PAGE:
3 Key Differences Between Business Continuity and Disaster Recovery

While business continuity and disaster recovery often appear in the same context, they define different processes. Here, we explain the many differences between these two concepts.

While good business professionals create a business plan and start a routine, great leaders prepare for outlier events. Plans of action help mitigate disruptions to the usual business process, like power outages or natural disasters. Usually, these plans fit into one of two categories: business continuity or disaster recovery.

To continue working in top shape, both a disaster recovery plan and business continuity strategy provide necessary backups. Although both plans reduce the possibility or prevalence of business downtime, they encompass two different ways of doing so.

As a major provider of IT services in Santa Clara, our staff knows how complicated these terms can seem. Regardless, developing a clear understanding of business continuity vs disaster recovery helps prepare your company for outlying events. This post will evaluate three specific ways these concepts differ and how they provide blueprints for business management.

Defining The Types of Plans

To understand the key differences between disaster recovery and business continuity, you need to know what each concept means. Here, we will define each term before listing the differences.

What is Business Continuity?

Business continuity helps address disruptions to any business operations. It details actions you and others can take to continue working even if something disturbs the usual working order.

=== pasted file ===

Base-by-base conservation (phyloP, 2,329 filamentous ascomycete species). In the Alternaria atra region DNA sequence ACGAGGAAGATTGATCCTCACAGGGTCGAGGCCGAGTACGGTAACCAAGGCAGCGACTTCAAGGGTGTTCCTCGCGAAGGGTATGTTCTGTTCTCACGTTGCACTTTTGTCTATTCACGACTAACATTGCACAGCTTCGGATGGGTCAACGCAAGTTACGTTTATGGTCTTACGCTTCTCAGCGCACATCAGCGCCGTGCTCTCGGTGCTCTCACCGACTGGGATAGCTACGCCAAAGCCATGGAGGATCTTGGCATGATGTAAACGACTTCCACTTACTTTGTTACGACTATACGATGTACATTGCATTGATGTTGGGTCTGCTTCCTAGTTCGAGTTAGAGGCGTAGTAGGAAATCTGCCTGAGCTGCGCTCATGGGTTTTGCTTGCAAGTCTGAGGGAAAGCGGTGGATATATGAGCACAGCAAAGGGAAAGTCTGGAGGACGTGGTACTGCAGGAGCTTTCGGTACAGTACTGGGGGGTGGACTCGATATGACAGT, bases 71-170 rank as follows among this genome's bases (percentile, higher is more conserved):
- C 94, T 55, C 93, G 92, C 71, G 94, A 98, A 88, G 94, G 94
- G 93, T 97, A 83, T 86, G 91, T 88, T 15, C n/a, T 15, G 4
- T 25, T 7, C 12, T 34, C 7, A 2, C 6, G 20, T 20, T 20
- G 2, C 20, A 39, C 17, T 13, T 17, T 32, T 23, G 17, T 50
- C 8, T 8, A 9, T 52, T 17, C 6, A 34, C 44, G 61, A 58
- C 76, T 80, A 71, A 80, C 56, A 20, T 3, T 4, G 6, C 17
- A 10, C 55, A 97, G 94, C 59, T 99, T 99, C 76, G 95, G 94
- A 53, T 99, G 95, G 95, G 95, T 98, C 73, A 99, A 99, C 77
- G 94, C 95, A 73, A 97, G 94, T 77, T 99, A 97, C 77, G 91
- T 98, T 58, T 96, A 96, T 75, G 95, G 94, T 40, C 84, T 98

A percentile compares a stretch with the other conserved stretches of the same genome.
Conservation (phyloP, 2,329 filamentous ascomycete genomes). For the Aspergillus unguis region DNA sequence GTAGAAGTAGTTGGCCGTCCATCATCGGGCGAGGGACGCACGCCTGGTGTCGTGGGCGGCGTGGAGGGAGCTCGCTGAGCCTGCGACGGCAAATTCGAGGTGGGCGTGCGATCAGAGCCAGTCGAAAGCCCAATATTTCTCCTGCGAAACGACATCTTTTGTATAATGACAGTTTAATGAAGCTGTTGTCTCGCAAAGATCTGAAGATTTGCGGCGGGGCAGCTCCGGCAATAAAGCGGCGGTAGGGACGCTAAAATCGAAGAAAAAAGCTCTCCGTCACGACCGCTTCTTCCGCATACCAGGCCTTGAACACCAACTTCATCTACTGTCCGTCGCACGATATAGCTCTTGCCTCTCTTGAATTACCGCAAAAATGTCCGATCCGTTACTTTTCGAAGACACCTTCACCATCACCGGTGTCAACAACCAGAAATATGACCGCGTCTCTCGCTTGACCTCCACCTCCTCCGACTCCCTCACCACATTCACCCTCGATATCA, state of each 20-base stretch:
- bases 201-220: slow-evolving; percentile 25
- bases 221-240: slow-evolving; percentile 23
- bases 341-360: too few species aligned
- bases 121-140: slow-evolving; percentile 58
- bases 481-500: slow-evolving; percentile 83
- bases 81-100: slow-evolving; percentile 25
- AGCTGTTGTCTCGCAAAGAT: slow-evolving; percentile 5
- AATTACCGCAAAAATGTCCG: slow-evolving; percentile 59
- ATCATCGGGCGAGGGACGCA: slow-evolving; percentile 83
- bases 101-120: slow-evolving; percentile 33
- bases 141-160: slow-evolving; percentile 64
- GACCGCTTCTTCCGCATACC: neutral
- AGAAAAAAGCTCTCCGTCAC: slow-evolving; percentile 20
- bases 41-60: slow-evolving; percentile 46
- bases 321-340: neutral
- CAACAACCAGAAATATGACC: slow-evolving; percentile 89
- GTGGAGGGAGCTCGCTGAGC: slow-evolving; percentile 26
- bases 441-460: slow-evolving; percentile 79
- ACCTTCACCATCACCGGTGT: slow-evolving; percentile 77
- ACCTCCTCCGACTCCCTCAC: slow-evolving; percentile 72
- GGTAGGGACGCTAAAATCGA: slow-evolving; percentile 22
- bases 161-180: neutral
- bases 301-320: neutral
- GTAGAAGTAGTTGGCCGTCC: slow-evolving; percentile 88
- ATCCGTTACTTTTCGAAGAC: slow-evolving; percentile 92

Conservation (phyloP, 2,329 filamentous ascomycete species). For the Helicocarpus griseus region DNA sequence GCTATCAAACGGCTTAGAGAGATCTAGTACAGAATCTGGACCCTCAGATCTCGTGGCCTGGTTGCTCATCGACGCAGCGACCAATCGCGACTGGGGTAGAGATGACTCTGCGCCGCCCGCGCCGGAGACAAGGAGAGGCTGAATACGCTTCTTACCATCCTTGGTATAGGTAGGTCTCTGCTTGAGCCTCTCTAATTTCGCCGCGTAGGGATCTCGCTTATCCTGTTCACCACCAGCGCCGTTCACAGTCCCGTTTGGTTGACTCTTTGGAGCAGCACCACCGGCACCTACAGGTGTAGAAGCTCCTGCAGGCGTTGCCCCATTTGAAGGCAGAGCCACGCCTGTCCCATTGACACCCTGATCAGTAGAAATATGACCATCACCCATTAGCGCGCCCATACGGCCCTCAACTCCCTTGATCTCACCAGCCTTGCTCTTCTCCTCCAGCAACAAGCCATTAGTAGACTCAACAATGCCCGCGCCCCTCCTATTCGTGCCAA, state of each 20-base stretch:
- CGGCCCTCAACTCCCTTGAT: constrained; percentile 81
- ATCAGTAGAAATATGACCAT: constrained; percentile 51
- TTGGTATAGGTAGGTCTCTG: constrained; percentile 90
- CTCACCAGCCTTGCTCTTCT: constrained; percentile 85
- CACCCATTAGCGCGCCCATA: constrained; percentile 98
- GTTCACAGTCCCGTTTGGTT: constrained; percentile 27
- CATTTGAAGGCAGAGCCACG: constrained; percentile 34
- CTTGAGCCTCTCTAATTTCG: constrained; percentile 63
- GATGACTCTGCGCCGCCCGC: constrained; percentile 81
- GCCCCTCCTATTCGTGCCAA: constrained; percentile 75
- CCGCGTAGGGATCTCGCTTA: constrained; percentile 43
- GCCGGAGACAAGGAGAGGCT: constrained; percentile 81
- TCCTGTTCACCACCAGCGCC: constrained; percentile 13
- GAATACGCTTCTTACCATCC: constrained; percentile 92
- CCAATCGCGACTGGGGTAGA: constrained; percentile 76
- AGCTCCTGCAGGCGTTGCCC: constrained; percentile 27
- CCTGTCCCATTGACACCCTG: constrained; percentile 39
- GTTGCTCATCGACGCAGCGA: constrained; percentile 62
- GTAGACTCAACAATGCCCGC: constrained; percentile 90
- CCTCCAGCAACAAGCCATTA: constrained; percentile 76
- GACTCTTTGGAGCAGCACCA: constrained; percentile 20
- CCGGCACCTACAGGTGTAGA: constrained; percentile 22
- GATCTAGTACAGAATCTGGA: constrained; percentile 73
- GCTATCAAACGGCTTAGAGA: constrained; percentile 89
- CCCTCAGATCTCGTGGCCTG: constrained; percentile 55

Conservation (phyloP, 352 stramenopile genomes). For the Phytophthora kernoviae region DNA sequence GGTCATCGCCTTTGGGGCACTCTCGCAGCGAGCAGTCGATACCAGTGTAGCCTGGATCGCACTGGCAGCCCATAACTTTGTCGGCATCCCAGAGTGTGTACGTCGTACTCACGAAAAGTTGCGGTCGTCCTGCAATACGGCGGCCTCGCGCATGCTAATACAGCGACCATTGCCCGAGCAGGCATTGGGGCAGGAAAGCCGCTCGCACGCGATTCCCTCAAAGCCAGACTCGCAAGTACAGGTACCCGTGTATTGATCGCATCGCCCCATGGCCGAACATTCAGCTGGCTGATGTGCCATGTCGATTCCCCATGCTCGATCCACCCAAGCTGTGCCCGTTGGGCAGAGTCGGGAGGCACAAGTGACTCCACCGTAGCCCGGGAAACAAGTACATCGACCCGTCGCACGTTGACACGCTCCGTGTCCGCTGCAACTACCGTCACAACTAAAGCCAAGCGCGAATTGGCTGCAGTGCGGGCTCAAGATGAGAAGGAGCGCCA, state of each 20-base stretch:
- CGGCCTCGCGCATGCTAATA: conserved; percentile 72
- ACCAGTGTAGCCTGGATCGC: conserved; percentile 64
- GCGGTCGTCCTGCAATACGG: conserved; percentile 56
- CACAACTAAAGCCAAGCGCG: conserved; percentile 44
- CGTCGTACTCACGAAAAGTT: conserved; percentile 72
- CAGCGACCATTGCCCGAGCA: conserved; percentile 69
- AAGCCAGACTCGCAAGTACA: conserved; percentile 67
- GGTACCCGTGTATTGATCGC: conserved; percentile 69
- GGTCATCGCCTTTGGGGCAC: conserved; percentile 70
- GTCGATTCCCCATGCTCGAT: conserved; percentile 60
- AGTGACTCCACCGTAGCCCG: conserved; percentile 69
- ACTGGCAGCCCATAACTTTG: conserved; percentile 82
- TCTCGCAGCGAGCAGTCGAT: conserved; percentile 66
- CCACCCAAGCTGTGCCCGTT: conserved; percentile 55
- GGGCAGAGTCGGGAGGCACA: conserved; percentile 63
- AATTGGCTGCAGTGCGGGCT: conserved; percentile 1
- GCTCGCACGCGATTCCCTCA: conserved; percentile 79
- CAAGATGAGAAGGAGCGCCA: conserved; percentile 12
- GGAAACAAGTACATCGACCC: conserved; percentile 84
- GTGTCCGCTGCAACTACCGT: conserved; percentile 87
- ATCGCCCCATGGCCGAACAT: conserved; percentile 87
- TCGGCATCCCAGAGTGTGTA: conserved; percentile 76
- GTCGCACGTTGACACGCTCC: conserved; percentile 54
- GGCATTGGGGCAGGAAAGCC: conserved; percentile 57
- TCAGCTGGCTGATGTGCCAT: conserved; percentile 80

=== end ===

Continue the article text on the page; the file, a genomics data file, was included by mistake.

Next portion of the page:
For example, someone important to a project cannot attend an in-person meeting. Business continuity could be the act of utilizing Zoom or Skype to proceed. It could also include having assistants who can work temporarily in that person's place.

A business continuity plan (BCP) may begin with a risk assessment to discuss potential disruptions to regular business operations. Then, stakeholders can evaluate how severely these potential disruptions could affect the company in a business impact analysis. With knowledge of what could happen and how severe those occurrences can be, you can create ways to avoid them.

The general goal of a BCP usually is not to stop the event, but to work around them. It can include preventative measures, but the employees need a way to continue working even if the event occurs. The continuity plan details how to do so in clear terms.